Friday, January 14, 2011

Going Around Penang


Trip to Pulau Pinang, again.

"Taiping is too small and boring".

That is what somebody kept on telling me during her time in Taiping. Yes, I gotta say my hometown is not as big as huge cities like KL, Penang or Malacca but still, I feel that it is not bad place. Taiping has the beautiful Taiping Lake Garden, the country's oldest hill resort and railway station, world's best managed mangrove forest, and also not forgetting the oldest prison in the country. Not sure if I should be proud to have the oldest prison in my hometown haha!

Anyway, we made a short trip to Penang since Michelle doesn't get to visit Penang often, as she comes from Malacca.


Those locals behind must be thinking why these two jakun kept camwhoring in the ferry haha!


Komtar and ferry are the two symbols that are most synonymous with Penang.


Some instructions in Malay inside the ferry for those who have not seen the language for quite some time.


Waited at the bus stop in front of the jetty, there was an advert poster of some oil brand promoting "Sajian 1Malaysia".
Makes it sound as if both of us are the "1Malaysia" meal lol!

We were lucky that the parents of Michelle's ex-landlord back in Christchurch, New Zealand live in Penang, and they were kind enough to take us around Penang for half day. Michelle has mentioned about visiting them in Penang while she was still in Christchurch some time ago. She contacted them a few days earlier and the timing was perfect because they were quite free on that day to bring us around. They picked us up from the Rapid bus station at Weld Quay and we set off to some interesting tourist spots nearby straight away.

Before I bid farewell to them when I left Christchurch last September, they said the next time they might meet us should be during our wedding. However, we didn't have to wait that long because we already managed to see them again in less than six months haha!


Fort Cornwallis, built in the 18th century, the largest standing fort in Malaysia.


The City Hall of Georgetown, a handsome Victorian-style building built in 1903, along Jalan Padang Kota Lama. 
The yellow building in the far background is the Town Hall of Georgetown, completed in 1883.


Dewan Sri Pinang, a multi-purpose auditorium that serves as a venue for live performances, and is still one of the most popular auditoriums in Penang.


The entrance to Cheong Fatt Tze Mansion, also known as the Blue Mansion along Leith Street and is enlisted as one of UNESCO World Heritage Site.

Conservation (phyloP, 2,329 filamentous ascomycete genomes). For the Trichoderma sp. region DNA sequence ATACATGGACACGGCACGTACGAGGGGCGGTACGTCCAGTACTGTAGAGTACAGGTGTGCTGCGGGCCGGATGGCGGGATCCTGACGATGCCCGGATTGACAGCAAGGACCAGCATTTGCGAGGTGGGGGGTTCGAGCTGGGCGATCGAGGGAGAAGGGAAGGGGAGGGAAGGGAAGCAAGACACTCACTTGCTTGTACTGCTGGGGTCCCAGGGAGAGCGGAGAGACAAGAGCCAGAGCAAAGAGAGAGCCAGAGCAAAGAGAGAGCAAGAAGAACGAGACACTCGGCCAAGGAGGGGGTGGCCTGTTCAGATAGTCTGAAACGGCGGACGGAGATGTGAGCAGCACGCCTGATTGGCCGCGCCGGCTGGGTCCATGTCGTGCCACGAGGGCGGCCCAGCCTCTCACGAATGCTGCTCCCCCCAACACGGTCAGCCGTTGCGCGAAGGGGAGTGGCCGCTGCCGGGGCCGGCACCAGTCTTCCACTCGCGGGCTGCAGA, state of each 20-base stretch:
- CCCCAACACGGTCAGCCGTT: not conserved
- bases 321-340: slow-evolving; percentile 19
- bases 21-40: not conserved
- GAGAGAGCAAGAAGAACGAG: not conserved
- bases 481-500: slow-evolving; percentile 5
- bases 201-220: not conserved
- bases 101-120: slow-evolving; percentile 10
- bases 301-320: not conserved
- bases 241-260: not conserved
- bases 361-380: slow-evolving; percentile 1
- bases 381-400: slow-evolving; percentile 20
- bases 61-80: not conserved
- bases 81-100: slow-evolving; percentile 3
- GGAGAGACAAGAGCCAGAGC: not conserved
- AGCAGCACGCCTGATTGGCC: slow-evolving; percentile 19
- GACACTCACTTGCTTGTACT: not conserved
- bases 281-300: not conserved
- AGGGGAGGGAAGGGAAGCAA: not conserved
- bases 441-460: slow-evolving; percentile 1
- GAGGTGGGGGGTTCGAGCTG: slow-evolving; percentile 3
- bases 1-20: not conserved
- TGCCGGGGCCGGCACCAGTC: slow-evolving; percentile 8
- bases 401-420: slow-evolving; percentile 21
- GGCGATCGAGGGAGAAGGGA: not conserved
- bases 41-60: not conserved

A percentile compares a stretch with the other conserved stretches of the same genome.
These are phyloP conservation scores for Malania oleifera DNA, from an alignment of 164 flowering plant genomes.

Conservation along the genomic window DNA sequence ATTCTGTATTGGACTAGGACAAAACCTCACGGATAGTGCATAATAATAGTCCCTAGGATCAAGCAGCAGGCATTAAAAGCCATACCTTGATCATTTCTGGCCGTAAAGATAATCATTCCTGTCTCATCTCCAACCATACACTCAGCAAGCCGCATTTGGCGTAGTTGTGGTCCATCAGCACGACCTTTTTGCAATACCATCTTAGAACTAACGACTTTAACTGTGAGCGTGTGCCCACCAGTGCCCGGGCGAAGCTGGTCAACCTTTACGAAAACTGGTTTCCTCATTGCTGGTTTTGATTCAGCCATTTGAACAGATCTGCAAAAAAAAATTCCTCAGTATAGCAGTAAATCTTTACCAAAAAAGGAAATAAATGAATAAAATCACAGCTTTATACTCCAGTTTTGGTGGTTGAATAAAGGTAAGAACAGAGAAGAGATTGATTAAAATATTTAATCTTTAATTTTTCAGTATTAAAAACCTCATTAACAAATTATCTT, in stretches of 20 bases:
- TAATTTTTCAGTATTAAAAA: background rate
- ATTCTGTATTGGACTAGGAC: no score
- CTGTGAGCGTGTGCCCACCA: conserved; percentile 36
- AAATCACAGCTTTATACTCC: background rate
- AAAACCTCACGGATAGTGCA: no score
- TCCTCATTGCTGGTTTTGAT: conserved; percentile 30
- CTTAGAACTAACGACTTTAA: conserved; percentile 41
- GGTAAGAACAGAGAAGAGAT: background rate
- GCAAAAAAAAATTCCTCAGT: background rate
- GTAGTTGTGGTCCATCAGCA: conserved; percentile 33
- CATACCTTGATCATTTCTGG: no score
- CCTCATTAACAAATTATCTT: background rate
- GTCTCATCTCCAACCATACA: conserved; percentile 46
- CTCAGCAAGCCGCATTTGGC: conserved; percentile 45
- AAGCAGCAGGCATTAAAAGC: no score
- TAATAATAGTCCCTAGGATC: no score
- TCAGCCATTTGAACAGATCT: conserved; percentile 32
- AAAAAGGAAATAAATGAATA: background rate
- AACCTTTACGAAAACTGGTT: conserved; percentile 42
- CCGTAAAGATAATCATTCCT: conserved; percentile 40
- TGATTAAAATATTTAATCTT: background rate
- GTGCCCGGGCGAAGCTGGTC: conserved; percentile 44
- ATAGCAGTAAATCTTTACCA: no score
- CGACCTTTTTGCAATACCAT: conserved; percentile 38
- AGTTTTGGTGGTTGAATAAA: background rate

The main gate to the mansion, which serves as a bed-and-breakfast inn, a museum, and a venue for private lavish functions such as themed wedding.


Probably the most striking feature of the mansion is the porcelain works called "Chien Nien", which translates literally as "cut-and-paste-share works"
and refers to the process whereby specially produced rice bowls, unglazed on the inside, are delicately cut with pliers to provide little shards of coloured porcelain,
which are then pasted with a lime putty to form elaborate patterns.


The mansion has been featured in various films including the 1993 Oscar-winning French film "Indochine" and also won several awards such as
the 2000 UNESCO "Most Excellent" Heritage Conservation Award.


Photography is not allowed during the guided tour inside the mansion, so we just settled with a photo outside the mansion lol!


Goodness Of Mercy Temple along Jalan Masjid Kapitan Keling.


Was that a spelling error or it is really pronounced like that in Penang because I usually call it "huat kueh".


Chicken leg (kaki ayam) ang moh lang haha! No, that guy didn't lose his sandals; he feels more comfortable walking in bare foot.


Chin Si Thoong Soo, or Chin clan association along King Street. The building is designed in the Cantonese Straits Eclectic style in 1914.


No idea what cacat pose is this; no wonder the dragon behind me felt uneasy and ready to bite my butt anytime haha!


Since we has passed the Penang State Museum several times, we decided to drop by and have a look what's interesting there.
A question if you are a Penangnite; have you visited this museum?


On 5th October 1951, former British High Commissioner, Sir Henry Gurney, his wife and his secretary, Mr D.J. Staples, were on their way to Fraser Hill for the weekend when this silver Rolls Royce was ambushed by terrorists. Sir Henry Gurney was killed as he was stepping out of the car straight into the line of fire. Although his wife and secretary escaped unhurt, altogether thirty-five bullet hole were counted in the Roll Royce.